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EIA expects oil to average $104 for rest of this year, around $100 next year

Crude oil prices increased the first three weeks of July as world oil markets tightened because of seasonal upswings in world consumption plus unexpected supply disruptions and uncertainty over unrest in Egypt, the EIA of the U.S. Department of Energy noted.

The Trucker News Services

8/8/2013

Although for numerous reasons crude oil prices averaged $108 per barrel during the first half of this year, the U.S. Energy Information Administration expects the price to average $104 the rest of the year and $100 a barrel in 2014.

The EIA made the prediction in its most recent Short-Term Energy Outlook.

Crude oil prices increased the first three weeks of July as world oil markets tightened because of seasonal upswings in world consumption plus unexpected supply disruptions and uncertainty over unrest in Egypt, the EIA of the U.S. Department of Energy noted.

EIA also said it expects the discount of West Texas Intermediate crude oil to Brent crude oil, which had a monthly average of $21 per barrel in February and averaged $3 per barrel for July, to widen to $6 per barrel by the end of this year as crude oil production in Alberta, Canada, recovers from early June flooding “and as midcontinent production continues to grow.”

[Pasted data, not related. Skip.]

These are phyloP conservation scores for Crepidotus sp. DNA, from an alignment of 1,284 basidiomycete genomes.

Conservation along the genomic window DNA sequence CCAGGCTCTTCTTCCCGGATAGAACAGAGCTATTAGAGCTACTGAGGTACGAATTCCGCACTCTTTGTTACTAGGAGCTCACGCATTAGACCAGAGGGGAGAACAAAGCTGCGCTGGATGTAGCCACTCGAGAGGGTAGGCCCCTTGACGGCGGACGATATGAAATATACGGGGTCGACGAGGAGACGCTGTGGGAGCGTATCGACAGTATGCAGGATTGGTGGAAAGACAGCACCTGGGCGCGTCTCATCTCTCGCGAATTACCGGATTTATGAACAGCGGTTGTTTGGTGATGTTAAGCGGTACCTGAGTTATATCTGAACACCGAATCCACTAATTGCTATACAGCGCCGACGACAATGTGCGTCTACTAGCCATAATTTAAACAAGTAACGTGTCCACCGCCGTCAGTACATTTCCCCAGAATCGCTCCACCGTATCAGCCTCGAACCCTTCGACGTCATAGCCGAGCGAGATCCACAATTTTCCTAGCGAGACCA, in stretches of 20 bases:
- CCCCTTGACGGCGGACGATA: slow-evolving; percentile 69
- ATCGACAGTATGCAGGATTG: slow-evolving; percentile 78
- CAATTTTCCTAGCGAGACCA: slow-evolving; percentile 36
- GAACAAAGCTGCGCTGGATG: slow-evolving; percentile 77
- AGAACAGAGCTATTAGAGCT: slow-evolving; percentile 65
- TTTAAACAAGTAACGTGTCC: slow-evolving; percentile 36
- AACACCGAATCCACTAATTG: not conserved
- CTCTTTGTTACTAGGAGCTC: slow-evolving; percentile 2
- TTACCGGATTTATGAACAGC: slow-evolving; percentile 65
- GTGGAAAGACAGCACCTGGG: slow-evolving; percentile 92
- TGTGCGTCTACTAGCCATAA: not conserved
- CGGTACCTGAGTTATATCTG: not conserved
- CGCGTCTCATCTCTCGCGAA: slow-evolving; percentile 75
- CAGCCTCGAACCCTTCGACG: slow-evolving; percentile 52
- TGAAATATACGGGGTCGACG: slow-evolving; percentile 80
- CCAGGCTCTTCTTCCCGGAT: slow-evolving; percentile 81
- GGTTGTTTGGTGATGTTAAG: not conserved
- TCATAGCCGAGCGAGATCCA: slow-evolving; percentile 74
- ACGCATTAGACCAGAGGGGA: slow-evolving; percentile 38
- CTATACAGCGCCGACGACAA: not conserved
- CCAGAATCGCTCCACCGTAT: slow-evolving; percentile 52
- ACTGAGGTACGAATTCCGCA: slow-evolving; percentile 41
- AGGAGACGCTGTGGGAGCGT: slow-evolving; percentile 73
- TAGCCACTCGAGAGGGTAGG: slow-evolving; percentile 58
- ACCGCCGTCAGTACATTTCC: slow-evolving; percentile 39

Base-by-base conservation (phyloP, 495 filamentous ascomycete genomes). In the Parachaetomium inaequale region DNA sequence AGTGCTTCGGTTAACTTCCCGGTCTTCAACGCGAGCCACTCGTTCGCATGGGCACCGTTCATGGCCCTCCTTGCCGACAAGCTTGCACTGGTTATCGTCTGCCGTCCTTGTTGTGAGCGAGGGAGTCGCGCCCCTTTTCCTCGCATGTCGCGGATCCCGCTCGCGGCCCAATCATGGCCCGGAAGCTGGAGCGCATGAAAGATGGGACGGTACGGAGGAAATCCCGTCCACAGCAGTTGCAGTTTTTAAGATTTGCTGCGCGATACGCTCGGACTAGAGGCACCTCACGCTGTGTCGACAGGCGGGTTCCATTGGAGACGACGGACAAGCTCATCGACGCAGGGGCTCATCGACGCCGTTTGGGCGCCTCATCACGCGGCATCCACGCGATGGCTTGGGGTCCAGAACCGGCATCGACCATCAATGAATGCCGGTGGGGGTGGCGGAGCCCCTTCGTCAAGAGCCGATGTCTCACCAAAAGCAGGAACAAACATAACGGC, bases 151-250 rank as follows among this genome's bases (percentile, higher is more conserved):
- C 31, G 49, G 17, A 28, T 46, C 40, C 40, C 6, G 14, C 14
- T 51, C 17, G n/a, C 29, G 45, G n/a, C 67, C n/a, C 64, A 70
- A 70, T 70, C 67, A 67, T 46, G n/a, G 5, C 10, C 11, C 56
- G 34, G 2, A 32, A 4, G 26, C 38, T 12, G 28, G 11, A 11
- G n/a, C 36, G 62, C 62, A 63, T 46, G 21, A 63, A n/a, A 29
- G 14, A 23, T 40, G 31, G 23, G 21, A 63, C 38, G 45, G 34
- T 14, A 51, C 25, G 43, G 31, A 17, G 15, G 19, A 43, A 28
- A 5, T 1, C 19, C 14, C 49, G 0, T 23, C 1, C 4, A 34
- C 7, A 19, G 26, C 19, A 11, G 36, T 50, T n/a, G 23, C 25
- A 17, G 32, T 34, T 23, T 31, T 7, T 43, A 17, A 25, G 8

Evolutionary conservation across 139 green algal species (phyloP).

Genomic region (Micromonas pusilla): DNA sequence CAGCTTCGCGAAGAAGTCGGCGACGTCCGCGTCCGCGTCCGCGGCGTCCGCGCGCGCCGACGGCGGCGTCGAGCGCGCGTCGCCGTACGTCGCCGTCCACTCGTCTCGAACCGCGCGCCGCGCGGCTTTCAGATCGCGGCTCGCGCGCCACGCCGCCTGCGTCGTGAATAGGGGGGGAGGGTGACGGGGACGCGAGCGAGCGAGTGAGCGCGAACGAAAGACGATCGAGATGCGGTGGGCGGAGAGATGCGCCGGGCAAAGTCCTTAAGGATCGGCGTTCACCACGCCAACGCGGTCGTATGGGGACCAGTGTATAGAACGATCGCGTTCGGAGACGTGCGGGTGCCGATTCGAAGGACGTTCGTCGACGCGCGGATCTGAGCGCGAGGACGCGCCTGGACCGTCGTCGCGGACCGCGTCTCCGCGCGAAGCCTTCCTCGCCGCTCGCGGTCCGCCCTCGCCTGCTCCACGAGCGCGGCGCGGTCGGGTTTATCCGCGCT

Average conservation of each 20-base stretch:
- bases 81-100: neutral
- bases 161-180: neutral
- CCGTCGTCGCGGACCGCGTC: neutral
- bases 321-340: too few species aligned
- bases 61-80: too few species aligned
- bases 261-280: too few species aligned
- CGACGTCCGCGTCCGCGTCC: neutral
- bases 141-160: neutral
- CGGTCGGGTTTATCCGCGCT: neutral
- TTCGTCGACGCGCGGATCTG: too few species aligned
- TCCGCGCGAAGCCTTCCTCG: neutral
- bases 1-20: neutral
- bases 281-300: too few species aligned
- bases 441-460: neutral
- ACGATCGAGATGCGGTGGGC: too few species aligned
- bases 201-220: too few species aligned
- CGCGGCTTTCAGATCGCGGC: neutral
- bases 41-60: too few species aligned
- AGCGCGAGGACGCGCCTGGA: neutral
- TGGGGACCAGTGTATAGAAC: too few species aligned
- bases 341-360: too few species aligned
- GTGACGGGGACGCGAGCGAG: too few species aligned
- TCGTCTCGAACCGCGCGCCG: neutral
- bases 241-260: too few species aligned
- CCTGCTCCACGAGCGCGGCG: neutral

The strong demand for light, sweet crude oil in the Midwest and new pipeline capacity to deliver production from the West Texas Permian Basin directly to the Gulf Coast contributed to the price of WTI rising relative to Brent crude, EIA said.

EIA expects U.S. total crude oil production to average 7.4 million barrels a day this year and 8.2 million barrels a day next year, both about 0.1 million barrels-a-day higher than was forecasted last year.

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